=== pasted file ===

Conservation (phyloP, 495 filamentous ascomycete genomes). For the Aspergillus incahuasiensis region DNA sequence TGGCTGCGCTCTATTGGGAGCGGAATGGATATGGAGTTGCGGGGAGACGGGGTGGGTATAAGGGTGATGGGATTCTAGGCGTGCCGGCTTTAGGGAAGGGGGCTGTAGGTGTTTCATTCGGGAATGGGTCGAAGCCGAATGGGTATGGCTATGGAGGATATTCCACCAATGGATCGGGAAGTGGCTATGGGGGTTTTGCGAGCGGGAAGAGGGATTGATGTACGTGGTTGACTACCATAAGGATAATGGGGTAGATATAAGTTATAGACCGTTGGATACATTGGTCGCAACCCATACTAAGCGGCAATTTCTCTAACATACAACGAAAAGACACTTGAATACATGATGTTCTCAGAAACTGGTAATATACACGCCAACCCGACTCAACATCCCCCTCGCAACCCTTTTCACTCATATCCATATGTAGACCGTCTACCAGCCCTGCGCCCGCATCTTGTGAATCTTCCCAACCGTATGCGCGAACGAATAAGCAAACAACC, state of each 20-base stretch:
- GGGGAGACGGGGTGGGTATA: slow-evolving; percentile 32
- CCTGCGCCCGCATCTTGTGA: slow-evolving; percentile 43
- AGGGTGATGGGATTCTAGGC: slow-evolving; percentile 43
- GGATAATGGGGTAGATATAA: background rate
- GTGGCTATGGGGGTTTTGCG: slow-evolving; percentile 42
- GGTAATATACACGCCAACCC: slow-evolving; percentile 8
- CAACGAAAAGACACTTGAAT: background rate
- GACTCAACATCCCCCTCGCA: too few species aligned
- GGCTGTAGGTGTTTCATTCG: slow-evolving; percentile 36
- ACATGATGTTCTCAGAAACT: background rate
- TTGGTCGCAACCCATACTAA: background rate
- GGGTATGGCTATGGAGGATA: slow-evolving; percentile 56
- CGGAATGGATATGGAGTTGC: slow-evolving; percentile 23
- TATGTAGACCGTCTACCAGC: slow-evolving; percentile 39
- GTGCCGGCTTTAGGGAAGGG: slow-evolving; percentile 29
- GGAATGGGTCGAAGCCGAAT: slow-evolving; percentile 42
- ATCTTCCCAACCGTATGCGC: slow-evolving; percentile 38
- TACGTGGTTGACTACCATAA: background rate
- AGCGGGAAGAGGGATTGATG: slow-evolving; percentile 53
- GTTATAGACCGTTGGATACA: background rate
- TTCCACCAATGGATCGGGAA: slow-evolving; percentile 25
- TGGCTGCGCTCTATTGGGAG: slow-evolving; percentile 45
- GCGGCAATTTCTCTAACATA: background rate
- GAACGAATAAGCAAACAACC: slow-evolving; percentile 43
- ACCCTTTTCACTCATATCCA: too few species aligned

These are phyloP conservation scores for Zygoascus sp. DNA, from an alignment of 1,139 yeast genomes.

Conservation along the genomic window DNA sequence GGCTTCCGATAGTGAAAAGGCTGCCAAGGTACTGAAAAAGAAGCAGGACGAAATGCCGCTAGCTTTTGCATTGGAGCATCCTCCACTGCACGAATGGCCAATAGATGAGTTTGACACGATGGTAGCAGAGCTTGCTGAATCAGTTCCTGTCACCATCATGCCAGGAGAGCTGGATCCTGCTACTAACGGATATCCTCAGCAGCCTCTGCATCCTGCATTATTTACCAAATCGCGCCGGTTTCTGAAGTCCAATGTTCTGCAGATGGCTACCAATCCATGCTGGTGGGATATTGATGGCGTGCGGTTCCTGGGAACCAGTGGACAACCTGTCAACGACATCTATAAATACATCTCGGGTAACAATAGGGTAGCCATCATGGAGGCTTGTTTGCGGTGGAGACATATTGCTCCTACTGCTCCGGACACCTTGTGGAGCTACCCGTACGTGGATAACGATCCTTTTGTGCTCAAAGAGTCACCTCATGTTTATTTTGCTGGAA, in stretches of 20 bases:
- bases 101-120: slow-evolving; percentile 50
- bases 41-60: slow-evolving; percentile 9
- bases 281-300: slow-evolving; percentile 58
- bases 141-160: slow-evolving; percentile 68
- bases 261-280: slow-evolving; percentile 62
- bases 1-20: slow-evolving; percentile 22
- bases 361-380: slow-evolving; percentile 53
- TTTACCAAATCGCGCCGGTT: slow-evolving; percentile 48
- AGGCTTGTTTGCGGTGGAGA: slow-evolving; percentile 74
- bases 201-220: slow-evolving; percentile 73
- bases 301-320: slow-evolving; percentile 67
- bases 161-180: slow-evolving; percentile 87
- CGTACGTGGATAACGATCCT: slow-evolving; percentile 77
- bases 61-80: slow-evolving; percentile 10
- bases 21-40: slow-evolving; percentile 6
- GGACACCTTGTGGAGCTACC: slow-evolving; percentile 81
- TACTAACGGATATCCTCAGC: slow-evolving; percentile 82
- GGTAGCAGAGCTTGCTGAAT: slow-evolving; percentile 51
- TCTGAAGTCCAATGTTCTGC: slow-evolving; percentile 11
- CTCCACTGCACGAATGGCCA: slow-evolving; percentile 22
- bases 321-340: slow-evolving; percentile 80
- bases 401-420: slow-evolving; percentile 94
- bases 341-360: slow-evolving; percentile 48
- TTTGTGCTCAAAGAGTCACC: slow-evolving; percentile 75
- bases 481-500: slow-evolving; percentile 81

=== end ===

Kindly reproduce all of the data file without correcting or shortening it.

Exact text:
Conservation (phyloP, 495 filamentous ascomycete genomes). For the Aspergillus incahuasiensis region DNA sequence TGGCTGCGCTCTATTGGGAGCGGAATGGATATGGAGTTGCGGGGAGACGGGGTGGGTATAAGGGTGATGGGATTCTAGGCGTGCCGGCTTTAGGGAAGGGGGCTGTAGGTGTTTCATTCGGGAATGGGTCGAAGCCGAATGGGTATGGCTATGGAGGATATTCCACCAATGGATCGGGAAGTGGCTATGGGGGTTTTGCGAGCGGGAAGAGGGATTGATGTACGTGGTTGACTACCATAAGGATAATGGGGTAGATATAAGTTATAGACCGTTGGATACATTGGTCGCAACCCATACTAAGCGGCAATTTCTCTAACATACAACGAAAAGACACTTGAATACATGATGTTCTCAGAAACTGGTAATATACACGCCAACCCGACTCAACATCCCCCTCGCAACCCTTTTCACTCATATCCATATGTAGACCGTCTACCAGCCCTGCGCCCGCATCTTGTGAATCTTCCCAACCGTATGCGCGAACGAATAAGCAAACAACC, state of each 20-base stretch:
- GGGGAGACGGGGTGGGTATA: slow-evolving; percentile 32
- CCTGCGCCCGCATCTTGTGA: slow-evolving; percentile 43
- AGGGTGATGGGATTCTAGGC: slow-evolving; percentile 43
- GGATAATGGGGTAGATATAA: background rate
- GTGGCTATGGGGGTTTTGCG: slow-evolving; percentile 42
- GGTAATATACACGCCAACCC: slow-evolving; percentile 8
- CAACGAAAAGACACTTGAAT: background rate
- GACTCAACATCCCCCTCGCA: too few species aligned
- GGCTGTAGGTGTTTCATTCG: slow-evolving; percentile 36
- ACATGATGTTCTCAGAAACT: background rate
- TTGGTCGCAACCCATACTAA: background rate
- GGGTATGGCTATGGAGGATA: slow-evolving; percentile 56
- CGGAATGGATATGGAGTTGC: slow-evolving; percentile 23
- TATGTAGACCGTCTACCAGC: slow-evolving; percentile 39
- GTGCCGGCTTTAGGGAAGGG: slow-evolving; percentile 29
- GGAATGGGTCGAAGCCGAAT: slow-evolving; percentile 42
- ATCTTCCCAACCGTATGCGC: slow-evolving; percentile 38
- TACGTGGTTGACTACCATAA: background rate
- AGCGGGAAGAGGGATTGATG: slow-evolving; percentile 53
- GTTATAGACCGTTGGATACA: background rate
- TTCCACCAATGGATCGGGAA: slow-evolving; percentile 25
- TGGCTGCGCTCTATTGGGAG: slow-evolving; percentile 45
- GCGGCAATTTCTCTAACATA: background rate
- GAACGAATAAGCAAACAACC: slow-evolving; percentile 43
- ACCCTTTTCACTCATATCCA: too few species aligned

These are phyloP conservation scores for Zygoascus sp. DNA, from an alignment of 1,139 yeast genomes.

Conservation along the genomic window DNA sequence GGCTTCCGATAGTGAAAAGGCTGCCAAGGTACTGAAAAAGAAGCAGGACGAAATGCCGCTAGCTTTTGCATTGGAGCATCCTCCACTGCACGAATGGCCAATAGATGAGTTTGACACGATGGTAGCAGAGCTTGCTGAATCAGTTCCTGTCACCATCATGCCAGGAGAGCTGGATCCTGCTACTAACGGATATCCTCAGCAGCCTCTGCATCCTGCATTATTTACCAAATCGCGCCGGTTTCTGAAGTCCAATGTTCTGCAGATGGCTACCAATCCATGCTGGTGGGATATTGATGGCGTGCGGTTCCTGGGAACCAGTGGACAACCTGTCAACGACATCTATAAATACATCTCGGGTAACAATAGGGTAGCCATCATGGAGGCTTGTTTGCGGTGGAGACATATTGCTCCTACTGCTCCGGACACCTTGTGGAGCTACCCGTACGTGGATAACGATCCTTTTGTGCTCAAAGAGTCACCTCATGTTTATTTTGCTGGAA, in stretches of 20 bases:
- bases 101-120: slow-evolving; percentile 50
- bases 41-60: slow-evolving; percentile 9
- bases 281-300: slow-evolving; percentile 58
- bases 141-160: slow-evolving; percentile 68
- bases 261-280: slow-evolving; percentile 62
- bases 1-20: slow-evolving; percentile 22
- bases 361-380: slow-evolving; percentile 53
- TTTACCAAATCGCGCCGGTT: slow-evolving; percentile 48
- AGGCTTGTTTGCGGTGGAGA: slow-evolving; percentile 74
- bases 201-220: slow-evolving; percentile 73
- bases 301-320: slow-evolving; percentile 67
- bases 161-180: slow-evolving; percentile 87
- CGTACGTGGATAACGATCCT: slow-evolving; percentile 77
- bases 61-80: slow-evolving; percentile 10
- bases 21-40: slow-evolving; percentile 6
- GGACACCTTGTGGAGCTACC: slow-evolving; percentile 81
- TACTAACGGATATCCTCAGC: slow-evolving; percentile 82
- GGTAGCAGAGCTTGCTGAAT: slow-evolving; percentile 51
- TCTGAAGTCCAATGTTCTGC: slow-evolving; percentile 11
- CTCCACTGCACGAATGGCCA: slow-evolving; percentile 22
- bases 321-340: slow-evolving; percentile 80
- bases 401-420: slow-evolving; percentile 94
- bases 341-360: slow-evolving; percentile 48
- TTTGTGCTCAAAGAGTCACC: slow-evolving; percentile 75
- bases 481-500: slow-evolving; percentile 81